With a uniform statewide rate, retailers would not have to track location of deliveries. Local governments would be required to reduce property taxes if sales tax rates were increased.

•Retaining the general structure of the current property tax system.

The governor recommends keeping the existing property tax system with one major change - adjusting the rates for inflation.

•Funding urban and suburban water use with fees, not general taxes.

The governor proposes ending the taxpayer subsidy of water consumption. Utah is the nation's second driest state and has some of the lowest water rates due to tax subsidies.

•Studying centrally assessed property.

Centrally assessed valuation is a contentious issue as counties continue to claim that properties like mines and utilities are not paying a fair share of taxes.

The governor's report treats thie claim with some skepticism, noting that assessed valuation imposed on utilities and mines are among the highest in the western United States.

The governor recommends conducting a joint summit to discuss the issue.

•Allowing school districts to opt out of redevelopment agencies.

Cities currently use property taxes, about 55 percent of which would otherwise go to local school districts, to encourage retailers to locate in the municipalities.

Allowing a city to take the revenue base from a school district or county is poor tax policy and the governor's recommendation would end the practice, pointed out the association.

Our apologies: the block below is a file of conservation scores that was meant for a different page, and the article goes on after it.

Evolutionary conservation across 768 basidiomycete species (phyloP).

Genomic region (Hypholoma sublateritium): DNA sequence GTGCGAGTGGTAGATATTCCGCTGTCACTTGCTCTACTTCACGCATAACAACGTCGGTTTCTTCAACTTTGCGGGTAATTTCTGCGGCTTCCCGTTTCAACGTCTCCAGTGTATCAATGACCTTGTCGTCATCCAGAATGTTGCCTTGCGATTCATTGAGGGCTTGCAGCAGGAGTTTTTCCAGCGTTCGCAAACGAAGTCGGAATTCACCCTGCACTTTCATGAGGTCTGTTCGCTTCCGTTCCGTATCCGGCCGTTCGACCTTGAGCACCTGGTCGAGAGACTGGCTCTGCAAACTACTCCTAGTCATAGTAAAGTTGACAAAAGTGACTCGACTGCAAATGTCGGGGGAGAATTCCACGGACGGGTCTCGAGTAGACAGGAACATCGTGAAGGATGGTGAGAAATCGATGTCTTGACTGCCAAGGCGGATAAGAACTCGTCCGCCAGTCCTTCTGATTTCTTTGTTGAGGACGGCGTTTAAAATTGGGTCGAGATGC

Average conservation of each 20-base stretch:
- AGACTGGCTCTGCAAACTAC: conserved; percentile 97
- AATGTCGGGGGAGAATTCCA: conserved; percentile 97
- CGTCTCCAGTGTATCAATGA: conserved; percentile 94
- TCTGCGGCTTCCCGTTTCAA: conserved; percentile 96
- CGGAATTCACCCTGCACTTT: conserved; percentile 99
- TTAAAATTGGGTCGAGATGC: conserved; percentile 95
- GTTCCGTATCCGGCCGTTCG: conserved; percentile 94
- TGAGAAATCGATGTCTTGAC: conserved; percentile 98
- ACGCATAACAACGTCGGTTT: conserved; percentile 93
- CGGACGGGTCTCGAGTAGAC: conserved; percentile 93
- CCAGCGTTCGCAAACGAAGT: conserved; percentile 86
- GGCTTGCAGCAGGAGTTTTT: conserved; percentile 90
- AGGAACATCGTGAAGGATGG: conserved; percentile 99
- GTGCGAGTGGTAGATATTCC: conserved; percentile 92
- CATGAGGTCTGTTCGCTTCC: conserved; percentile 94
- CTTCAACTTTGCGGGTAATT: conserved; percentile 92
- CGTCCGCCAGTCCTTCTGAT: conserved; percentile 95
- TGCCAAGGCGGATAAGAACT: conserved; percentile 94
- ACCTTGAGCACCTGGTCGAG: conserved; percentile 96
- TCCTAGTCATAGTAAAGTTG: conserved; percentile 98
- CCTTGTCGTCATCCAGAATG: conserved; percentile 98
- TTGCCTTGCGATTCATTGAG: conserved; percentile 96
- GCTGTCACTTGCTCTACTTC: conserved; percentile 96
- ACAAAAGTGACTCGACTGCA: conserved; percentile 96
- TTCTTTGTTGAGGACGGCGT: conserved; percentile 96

•Adjusting property tax rate sfor inflation.

Under Utah's truth-in-taxation law, rates are reduced as valuation of existing properties increase. Therefore, local governments do not receive a revenue windfall when valuations increase.

The governor proposes the change to allow property tax rates to capture inflation.

•Imposing sales and gas taxes on fuel purchases.

The governor recommends imposing sales taxes on gasoline and fuel purchases and reducing the rate to avoid a revenue windfall.

•Simplifying the state's severance tax and investing the proceeds.

The governor recommends eliminating and replacing Utah's the two-tier severance tax system with a flat rate.

Since mineral resources are not renewable, the governor favors discontinuing the practice of applying severance tax revenues to cover ongoing expenditures and proposes using the monies for long-term investments and trust funds.

•Retaining the state's inheritance tax unless the federal government eliminates the assessment.

The governor recommends continuing Utah's practice of tieing the state's inheritance tax to the federal inheritance tax credit.